GDPR: ‘Get busy’ documenting compliance or expect fines

GDPR: ‘Get busy’ documenting compliance or expect fines

Businesses need to document their efforts to comply with the General Data Protection Regulation (GDPR) due to come into force next May or risk unprecedented fines, a leading lawyer has warned.

Claire Mulligan, partner at law firm Kennedys, warned: “Fines can be up to £20 million or 4% of global income.

“People who have had data stolen can bring claims for damages on top, regardless of whether they suffer a financial loss. You could be looking at claims of £2,500 to £12,000 for the anxiety caused by a loss of personal data.”

Mulligan warned the penalties for loss of financial or health data would be “much higher” still and said: “I would get busy now.”

Speaking at Abta’s Travel Convention in the Azores, she said: “A person has to actively affirm you can have their data. You can’t just keep their data because you already have it.

“Ask yourself why you have the data. Consider how you use the data. Think about your website – you need clear privacy notices. Think where you hold the data – is it in the cloud?

She added: “This is a board issue. You can’t park it on the IT director, and you need to document the process.

“Do you issue warnings to staff about phishing emails? Be sure you document that.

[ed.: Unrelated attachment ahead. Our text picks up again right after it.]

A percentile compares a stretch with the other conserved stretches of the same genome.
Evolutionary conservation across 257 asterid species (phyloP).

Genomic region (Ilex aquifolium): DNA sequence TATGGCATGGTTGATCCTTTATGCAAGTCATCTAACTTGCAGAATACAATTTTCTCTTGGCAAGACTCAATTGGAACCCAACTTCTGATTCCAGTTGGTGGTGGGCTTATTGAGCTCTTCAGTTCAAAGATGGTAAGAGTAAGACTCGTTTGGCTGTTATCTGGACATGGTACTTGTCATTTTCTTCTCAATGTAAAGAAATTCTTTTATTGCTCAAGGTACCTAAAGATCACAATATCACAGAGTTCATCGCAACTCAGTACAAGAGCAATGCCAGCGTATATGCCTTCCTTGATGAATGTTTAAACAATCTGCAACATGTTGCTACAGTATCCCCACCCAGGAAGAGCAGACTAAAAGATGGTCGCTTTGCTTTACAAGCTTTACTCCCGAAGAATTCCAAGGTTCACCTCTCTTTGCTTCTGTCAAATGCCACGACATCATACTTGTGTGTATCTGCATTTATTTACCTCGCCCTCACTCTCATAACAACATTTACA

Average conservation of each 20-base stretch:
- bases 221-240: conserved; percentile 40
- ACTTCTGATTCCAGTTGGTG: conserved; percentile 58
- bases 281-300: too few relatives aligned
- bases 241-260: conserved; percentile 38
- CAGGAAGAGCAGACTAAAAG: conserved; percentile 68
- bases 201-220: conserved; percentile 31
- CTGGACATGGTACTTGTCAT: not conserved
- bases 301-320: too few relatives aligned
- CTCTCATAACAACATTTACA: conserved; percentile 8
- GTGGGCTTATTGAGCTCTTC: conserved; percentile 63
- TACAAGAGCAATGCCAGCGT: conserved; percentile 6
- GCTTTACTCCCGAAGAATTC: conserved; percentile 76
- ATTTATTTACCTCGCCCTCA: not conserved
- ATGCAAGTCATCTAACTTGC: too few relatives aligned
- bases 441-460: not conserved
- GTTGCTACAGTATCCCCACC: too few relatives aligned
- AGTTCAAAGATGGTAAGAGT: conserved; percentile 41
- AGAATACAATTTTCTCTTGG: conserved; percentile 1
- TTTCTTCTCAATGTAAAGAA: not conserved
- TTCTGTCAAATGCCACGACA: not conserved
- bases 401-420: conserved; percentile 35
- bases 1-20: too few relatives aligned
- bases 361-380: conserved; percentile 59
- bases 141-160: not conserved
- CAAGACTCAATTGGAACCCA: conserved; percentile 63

“If you don’t have documented proof, you will find it very difficult to prove you have consent [to hold data]. It’s going to cause you a huge amount of problems.

“You have to show you’re keeping data only for as long as is appropriate. If you’re developing artificial intelligence [using personal data] you need consent to use the data.

“If you work with IT experts, get them in to kick the tyres. You only have till May 2018.”

Mulligan warned: “Two thirds of cyberattacks affect SMEs, and one third is caused inadvertently by employees.”

Vito Sepe, senior account director at insurer Arnold Fisher, agreed saying: “Too many businesses perceive this as something that will never happen to them, but SMEs are increasingly targeted by cyber criminals.”

David Trunkfield, partner at business consultancy PwC, suggested the industry should act collectively to address some of the issues around data protection.

He said: “The travel industry has not yet got together to discuss the risks it faces and how it responds. You will be stronger collectively if you do.”

Abta chief executive Mark Tanzer recalled a data breach at the association in March this year, saying he had drawn “a couple of lessons”.

“One, have insurance because it can be expensive. Two, the best way not to lose data is not to have it. Be rigorous in clearing out data that is not relevant or that you haven’t a licence to use.”

Tanzer added: “I hadn’t realised how responsible I was for third-party suppliers. Even understanding the data we had was more challenging than I thought. People’s records were often scattered among different systems.”

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